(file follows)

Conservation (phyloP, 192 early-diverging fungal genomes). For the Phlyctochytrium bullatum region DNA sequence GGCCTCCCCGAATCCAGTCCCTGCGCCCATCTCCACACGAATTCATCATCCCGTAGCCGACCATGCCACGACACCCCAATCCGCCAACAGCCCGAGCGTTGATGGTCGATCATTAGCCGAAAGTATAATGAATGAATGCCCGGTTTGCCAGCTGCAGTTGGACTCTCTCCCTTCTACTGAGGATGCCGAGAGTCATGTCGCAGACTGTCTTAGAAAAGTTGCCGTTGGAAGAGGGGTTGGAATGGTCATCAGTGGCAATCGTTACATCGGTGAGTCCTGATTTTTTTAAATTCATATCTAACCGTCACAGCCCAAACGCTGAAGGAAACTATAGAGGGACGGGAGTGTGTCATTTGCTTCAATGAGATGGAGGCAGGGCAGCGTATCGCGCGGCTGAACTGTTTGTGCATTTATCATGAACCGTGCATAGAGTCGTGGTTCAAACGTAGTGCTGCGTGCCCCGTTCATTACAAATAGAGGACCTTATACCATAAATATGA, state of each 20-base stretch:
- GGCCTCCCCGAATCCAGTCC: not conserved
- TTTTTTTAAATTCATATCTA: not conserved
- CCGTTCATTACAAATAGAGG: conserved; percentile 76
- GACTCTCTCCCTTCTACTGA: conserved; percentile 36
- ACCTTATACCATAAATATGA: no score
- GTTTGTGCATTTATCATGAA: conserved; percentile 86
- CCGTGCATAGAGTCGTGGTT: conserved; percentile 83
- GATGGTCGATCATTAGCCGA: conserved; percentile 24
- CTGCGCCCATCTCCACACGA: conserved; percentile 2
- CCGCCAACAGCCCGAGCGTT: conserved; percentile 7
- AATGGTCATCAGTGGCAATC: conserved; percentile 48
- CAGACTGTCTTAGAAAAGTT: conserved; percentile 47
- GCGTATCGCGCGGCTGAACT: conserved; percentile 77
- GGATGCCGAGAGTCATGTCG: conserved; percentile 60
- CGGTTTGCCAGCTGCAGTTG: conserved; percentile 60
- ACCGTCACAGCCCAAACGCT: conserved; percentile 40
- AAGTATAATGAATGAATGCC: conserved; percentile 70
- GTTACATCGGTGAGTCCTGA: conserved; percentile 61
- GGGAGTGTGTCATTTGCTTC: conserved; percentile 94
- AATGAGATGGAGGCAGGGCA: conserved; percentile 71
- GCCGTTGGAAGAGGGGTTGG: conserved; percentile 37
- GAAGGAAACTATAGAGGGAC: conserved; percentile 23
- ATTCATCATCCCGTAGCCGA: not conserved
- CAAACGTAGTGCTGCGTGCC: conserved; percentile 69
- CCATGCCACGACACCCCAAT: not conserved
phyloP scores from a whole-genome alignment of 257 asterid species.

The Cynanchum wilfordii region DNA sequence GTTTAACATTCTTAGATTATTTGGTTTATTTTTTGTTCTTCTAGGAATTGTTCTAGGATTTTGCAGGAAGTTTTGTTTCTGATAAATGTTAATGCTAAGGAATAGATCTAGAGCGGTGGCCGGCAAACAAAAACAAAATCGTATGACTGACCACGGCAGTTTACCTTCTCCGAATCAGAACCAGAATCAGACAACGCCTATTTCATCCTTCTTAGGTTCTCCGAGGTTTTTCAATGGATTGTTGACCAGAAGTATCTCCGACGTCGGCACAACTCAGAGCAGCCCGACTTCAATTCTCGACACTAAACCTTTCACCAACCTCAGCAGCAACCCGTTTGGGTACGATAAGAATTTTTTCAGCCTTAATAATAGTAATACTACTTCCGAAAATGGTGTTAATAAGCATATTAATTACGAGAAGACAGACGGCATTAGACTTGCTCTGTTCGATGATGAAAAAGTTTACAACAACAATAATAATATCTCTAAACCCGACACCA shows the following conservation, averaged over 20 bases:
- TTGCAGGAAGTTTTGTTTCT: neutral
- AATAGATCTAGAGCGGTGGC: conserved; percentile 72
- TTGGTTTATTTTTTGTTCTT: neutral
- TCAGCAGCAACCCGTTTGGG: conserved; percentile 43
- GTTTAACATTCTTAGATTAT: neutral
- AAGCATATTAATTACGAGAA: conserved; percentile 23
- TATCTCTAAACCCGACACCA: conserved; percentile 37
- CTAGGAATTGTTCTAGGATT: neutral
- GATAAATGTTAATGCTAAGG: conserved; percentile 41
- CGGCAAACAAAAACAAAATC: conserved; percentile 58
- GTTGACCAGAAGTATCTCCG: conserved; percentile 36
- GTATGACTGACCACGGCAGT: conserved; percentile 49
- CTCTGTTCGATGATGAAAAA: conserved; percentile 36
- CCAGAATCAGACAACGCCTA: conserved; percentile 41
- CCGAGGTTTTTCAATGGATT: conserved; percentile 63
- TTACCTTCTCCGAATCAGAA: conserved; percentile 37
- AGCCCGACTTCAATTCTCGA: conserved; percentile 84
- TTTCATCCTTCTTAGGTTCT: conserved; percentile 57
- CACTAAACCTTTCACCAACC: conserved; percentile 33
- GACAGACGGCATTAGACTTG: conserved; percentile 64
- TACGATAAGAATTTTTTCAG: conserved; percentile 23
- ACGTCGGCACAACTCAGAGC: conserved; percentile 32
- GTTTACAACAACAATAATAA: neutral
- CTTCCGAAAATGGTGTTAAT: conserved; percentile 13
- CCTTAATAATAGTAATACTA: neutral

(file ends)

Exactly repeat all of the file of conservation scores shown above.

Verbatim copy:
Conservation (phyloP, 192 early-diverging fungal genomes). For the Phlyctochytrium bullatum region DNA sequence GGCCTCCCCGAATCCAGTCCCTGCGCCCATCTCCACACGAATTCATCATCCCGTAGCCGACCATGCCACGACACCCCAATCCGCCAACAGCCCGAGCGTTGATGGTCGATCATTAGCCGAAAGTATAATGAATGAATGCCCGGTTTGCCAGCTGCAGTTGGACTCTCTCCCTTCTACTGAGGATGCCGAGAGTCATGTCGCAGACTGTCTTAGAAAAGTTGCCGTTGGAAGAGGGGTTGGAATGGTCATCAGTGGCAATCGTTACATCGGTGAGTCCTGATTTTTTTAAATTCATATCTAACCGTCACAGCCCAAACGCTGAAGGAAACTATAGAGGGACGGGAGTGTGTCATTTGCTTCAATGAGATGGAGGCAGGGCAGCGTATCGCGCGGCTGAACTGTTTGTGCATTTATCATGAACCGTGCATAGAGTCGTGGTTCAAACGTAGTGCTGCGTGCCCCGTTCATTACAAATAGAGGACCTTATACCATAAATATGA, state of each 20-base stretch:
- GGCCTCCCCGAATCCAGTCC: not conserved
- TTTTTTTAAATTCATATCTA: not conserved
- CCGTTCATTACAAATAGAGG: conserved; percentile 76
- GACTCTCTCCCTTCTACTGA: conserved; percentile 36
- ACCTTATACCATAAATATGA: no score
- GTTTGTGCATTTATCATGAA: conserved; percentile 86
- CCGTGCATAGAGTCGTGGTT: conserved; percentile 83
- GATGGTCGATCATTAGCCGA: conserved; percentile 24
- CTGCGCCCATCTCCACACGA: conserved; percentile 2
- CCGCCAACAGCCCGAGCGTT: conserved; percentile 7
- AATGGTCATCAGTGGCAATC: conserved; percentile 48
- CAGACTGTCTTAGAAAAGTT: conserved; percentile 47
- GCGTATCGCGCGGCTGAACT: conserved; percentile 77
- GGATGCCGAGAGTCATGTCG: conserved; percentile 60
- CGGTTTGCCAGCTGCAGTTG: conserved; percentile 60
- ACCGTCACAGCCCAAACGCT: conserved; percentile 40
- AAGTATAATGAATGAATGCC: conserved; percentile 70
- GTTACATCGGTGAGTCCTGA: conserved; percentile 61
- GGGAGTGTGTCATTTGCTTC: conserved; percentile 94
- AATGAGATGGAGGCAGGGCA: conserved; percentile 71
- GCCGTTGGAAGAGGGGTTGG: conserved; percentile 37
- GAAGGAAACTATAGAGGGAC: conserved; percentile 23
- ATTCATCATCCCGTAGCCGA: not conserved
- CAAACGTAGTGCTGCGTGCC: conserved; percentile 69
- CCATGCCACGACACCCCAAT: not conserved
phyloP scores from a whole-genome alignment of 257 asterid species.

The Cynanchum wilfordii region DNA sequence GTTTAACATTCTTAGATTATTTGGTTTATTTTTTGTTCTTCTAGGAATTGTTCTAGGATTTTGCAGGAAGTTTTGTTTCTGATAAATGTTAATGCTAAGGAATAGATCTAGAGCGGTGGCCGGCAAACAAAAACAAAATCGTATGACTGACCACGGCAGTTTACCTTCTCCGAATCAGAACCAGAATCAGACAACGCCTATTTCATCCTTCTTAGGTTCTCCGAGGTTTTTCAATGGATTGTTGACCAGAAGTATCTCCGACGTCGGCACAACTCAGAGCAGCCCGACTTCAATTCTCGACACTAAACCTTTCACCAACCTCAGCAGCAACCCGTTTGGGTACGATAAGAATTTTTTCAGCCTTAATAATAGTAATACTACTTCCGAAAATGGTGTTAATAAGCATATTAATTACGAGAAGACAGACGGCATTAGACTTGCTCTGTTCGATGATGAAAAAGTTTACAACAACAATAATAATATCTCTAAACCCGACACCA shows the following conservation, averaged over 20 bases:
- TTGCAGGAAGTTTTGTTTCT: neutral
- AATAGATCTAGAGCGGTGGC: conserved; percentile 72
- TTGGTTTATTTTTTGTTCTT: neutral
- TCAGCAGCAACCCGTTTGGG: conserved; percentile 43
- GTTTAACATTCTTAGATTAT: neutral
- AAGCATATTAATTACGAGAA: conserved; percentile 23
- TATCTCTAAACCCGACACCA: conserved; percentile 37
- CTAGGAATTGTTCTAGGATT: neutral
- GATAAATGTTAATGCTAAGG: conserved; percentile 41
- CGGCAAACAAAAACAAAATC: conserved; percentile 58
- GTTGACCAGAAGTATCTCCG: conserved; percentile 36
- GTATGACTGACCACGGCAGT: conserved; percentile 49
- CTCTGTTCGATGATGAAAAA: conserved; percentile 36
- CCAGAATCAGACAACGCCTA: conserved; percentile 41
- CCGAGGTTTTTCAATGGATT: conserved; percentile 63
- TTACCTTCTCCGAATCAGAA: conserved; percentile 37
- AGCCCGACTTCAATTCTCGA: conserved; percentile 84
- TTTCATCCTTCTTAGGTTCT: conserved; percentile 57
- CACTAAACCTTTCACCAACC: conserved; percentile 33
- GACAGACGGCATTAGACTTG: conserved; percentile 64
- TACGATAAGAATTTTTTCAG: conserved; percentile 23
- ACGTCGGCACAACTCAGAGC: conserved; percentile 32
- GTTTACAACAACAATAATAA: neutral
- CTTCCGAAAATGGTGTTAAT: conserved; percentile 13
- CCTTAATAATAGTAATACTA: neutral